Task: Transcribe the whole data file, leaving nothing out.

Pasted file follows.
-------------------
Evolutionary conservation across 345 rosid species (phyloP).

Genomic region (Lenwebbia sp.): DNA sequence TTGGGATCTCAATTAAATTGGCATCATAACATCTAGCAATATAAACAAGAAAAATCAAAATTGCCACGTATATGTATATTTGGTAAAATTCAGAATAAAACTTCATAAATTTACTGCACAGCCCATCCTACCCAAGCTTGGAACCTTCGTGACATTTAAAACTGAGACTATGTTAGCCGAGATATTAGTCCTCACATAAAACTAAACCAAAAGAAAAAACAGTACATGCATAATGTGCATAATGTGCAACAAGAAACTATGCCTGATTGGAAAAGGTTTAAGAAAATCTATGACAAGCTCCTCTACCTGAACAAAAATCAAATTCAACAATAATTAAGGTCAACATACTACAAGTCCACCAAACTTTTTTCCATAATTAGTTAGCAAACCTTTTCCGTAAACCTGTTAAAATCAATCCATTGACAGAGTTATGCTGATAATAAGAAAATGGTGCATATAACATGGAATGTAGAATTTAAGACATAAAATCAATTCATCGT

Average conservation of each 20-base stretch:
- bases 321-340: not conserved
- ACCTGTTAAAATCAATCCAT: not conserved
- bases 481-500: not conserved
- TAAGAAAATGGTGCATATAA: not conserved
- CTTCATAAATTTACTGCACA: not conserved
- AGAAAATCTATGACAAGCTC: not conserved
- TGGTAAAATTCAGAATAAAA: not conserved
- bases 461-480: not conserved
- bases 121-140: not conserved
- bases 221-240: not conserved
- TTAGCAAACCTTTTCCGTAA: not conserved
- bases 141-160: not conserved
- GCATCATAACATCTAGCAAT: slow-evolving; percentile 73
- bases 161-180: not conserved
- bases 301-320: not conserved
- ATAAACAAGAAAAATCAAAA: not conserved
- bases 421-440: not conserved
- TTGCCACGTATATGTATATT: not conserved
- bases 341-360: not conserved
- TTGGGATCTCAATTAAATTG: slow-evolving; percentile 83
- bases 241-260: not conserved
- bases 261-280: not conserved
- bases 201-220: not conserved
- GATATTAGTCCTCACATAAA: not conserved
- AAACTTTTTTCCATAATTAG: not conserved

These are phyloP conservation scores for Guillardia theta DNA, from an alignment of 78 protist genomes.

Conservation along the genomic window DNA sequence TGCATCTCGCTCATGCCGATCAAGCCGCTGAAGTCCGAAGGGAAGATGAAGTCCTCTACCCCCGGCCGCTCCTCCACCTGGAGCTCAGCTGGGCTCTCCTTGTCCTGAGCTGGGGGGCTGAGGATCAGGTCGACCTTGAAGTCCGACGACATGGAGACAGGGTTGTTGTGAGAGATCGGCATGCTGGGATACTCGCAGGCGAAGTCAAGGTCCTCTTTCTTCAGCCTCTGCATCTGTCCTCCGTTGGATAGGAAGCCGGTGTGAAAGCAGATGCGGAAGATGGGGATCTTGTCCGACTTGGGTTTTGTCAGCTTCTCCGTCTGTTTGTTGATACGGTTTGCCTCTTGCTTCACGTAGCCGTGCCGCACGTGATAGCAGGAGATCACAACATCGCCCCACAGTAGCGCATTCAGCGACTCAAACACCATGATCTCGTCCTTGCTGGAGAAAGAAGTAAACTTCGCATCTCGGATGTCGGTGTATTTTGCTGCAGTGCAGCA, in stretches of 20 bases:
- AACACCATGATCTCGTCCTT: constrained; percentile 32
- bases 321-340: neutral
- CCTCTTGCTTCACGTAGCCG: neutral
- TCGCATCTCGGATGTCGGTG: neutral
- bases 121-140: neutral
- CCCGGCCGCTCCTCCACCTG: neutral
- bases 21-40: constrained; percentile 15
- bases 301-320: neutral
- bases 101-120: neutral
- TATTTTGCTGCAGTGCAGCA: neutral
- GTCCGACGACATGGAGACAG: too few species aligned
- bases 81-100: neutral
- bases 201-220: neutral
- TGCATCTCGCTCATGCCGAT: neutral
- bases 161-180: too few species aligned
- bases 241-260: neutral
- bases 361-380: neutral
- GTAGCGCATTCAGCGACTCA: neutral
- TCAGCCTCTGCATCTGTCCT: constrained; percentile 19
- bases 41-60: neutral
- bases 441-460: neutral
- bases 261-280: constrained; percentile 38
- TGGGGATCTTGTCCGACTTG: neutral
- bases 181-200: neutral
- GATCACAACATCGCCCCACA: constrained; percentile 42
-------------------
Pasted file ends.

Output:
Evolutionary conservation across 345 rosid species (phyloP).

Genomic region (Lenwebbia sp.): DNA sequence TTGGGATCTCAATTAAATTGGCATCATAACATCTAGCAATATAAACAAGAAAAATCAAAATTGCCACGTATATGTATATTTGGTAAAATTCAGAATAAAACTTCATAAATTTACTGCACAGCCCATCCTACCCAAGCTTGGAACCTTCGTGACATTTAAAACTGAGACTATGTTAGCCGAGATATTAGTCCTCACATAAAACTAAACCAAAAGAAAAAACAGTACATGCATAATGTGCATAATGTGCAACAAGAAACTATGCCTGATTGGAAAAGGTTTAAGAAAATCTATGACAAGCTCCTCTACCTGAACAAAAATCAAATTCAACAATAATTAAGGTCAACATACTACAAGTCCACCAAACTTTTTTCCATAATTAGTTAGCAAACCTTTTCCGTAAACCTGTTAAAATCAATCCATTGACAGAGTTATGCTGATAATAAGAAAATGGTGCATATAACATGGAATGTAGAATTTAAGACATAAAATCAATTCATCGT

Average conservation of each 20-base stretch:
- bases 321-340: not conserved
- ACCTGTTAAAATCAATCCAT: not conserved
- bases 481-500: not conserved
- TAAGAAAATGGTGCATATAA: not conserved
- CTTCATAAATTTACTGCACA: not conserved
- AGAAAATCTATGACAAGCTC: not conserved
- TGGTAAAATTCAGAATAAAA: not conserved
- bases 461-480: not conserved
- bases 121-140: not conserved
- bases 221-240: not conserved
- TTAGCAAACCTTTTCCGTAA: not conserved
- bases 141-160: not conserved
- GCATCATAACATCTAGCAAT: slow-evolving; percentile 73
- bases 161-180: not conserved
- bases 301-320: not conserved
- ATAAACAAGAAAAATCAAAA: not conserved
- bases 421-440: not conserved
- TTGCCACGTATATGTATATT: not conserved
- bases 341-360: not conserved
- TTGGGATCTCAATTAAATTG: slow-evolving; percentile 83
- bases 241-260: not conserved
- bases 261-280: not conserved
- bases 201-220: not conserved
- GATATTAGTCCTCACATAAA: not conserved
- AAACTTTTTTCCATAATTAG: not conserved

These are phyloP conservation scores for Guillardia theta DNA, from an alignment of 78 protist genomes.

Conservation along the genomic window DNA sequence TGCATCTCGCTCATGCCGATCAAGCCGCTGAAGTCCGAAGGGAAGATGAAGTCCTCTACCCCCGGCCGCTCCTCCACCTGGAGCTCAGCTGGGCTCTCCTTGTCCTGAGCTGGGGGGCTGAGGATCAGGTCGACCTTGAAGTCCGACGACATGGAGACAGGGTTGTTGTGAGAGATCGGCATGCTGGGATACTCGCAGGCGAAGTCAAGGTCCTCTTTCTTCAGCCTCTGCATCTGTCCTCCGTTGGATAGGAAGCCGGTGTGAAAGCAGATGCGGAAGATGGGGATCTTGTCCGACTTGGGTTTTGTCAGCTTCTCCGTCTGTTTGTTGATACGGTTTGCCTCTTGCTTCACGTAGCCGTGCCGCACGTGATAGCAGGAGATCACAACATCGCCCCACAGTAGCGCATTCAGCGACTCAAACACCATGATCTCGTCCTTGCTGGAGAAAGAAGTAAACTTCGCATCTCGGATGTCGGTGTATTTTGCTGCAGTGCAGCA, in stretches of 20 bases:
- AACACCATGATCTCGTCCTT: constrained; percentile 32
- bases 321-340: neutral
- CCTCTTGCTTCACGTAGCCG: neutral
- TCGCATCTCGGATGTCGGTG: neutral
- bases 121-140: neutral
- CCCGGCCGCTCCTCCACCTG: neutral
- bases 21-40: constrained; percentile 15
- bases 301-320: neutral
- bases 101-120: neutral
- TATTTTGCTGCAGTGCAGCA: neutral
- GTCCGACGACATGGAGACAG: too few species aligned
- bases 81-100: neutral
- bases 201-220: neutral
- TGCATCTCGCTCATGCCGAT: neutral
- bases 161-180: too few species aligned
- bases 241-260: neutral
- bases 361-380: neutral
- GTAGCGCATTCAGCGACTCA: neutral
- TCAGCCTCTGCATCTGTCCT: constrained; percentile 19
- bases 41-60: neutral
- bases 441-460: neutral
- bases 261-280: constrained; percentile 38
- TGGGGATCTTGTCCGACTTG: neutral
- bases 181-200: neutral
- GATCACAACATCGCCCCACA: constrained; percentile 42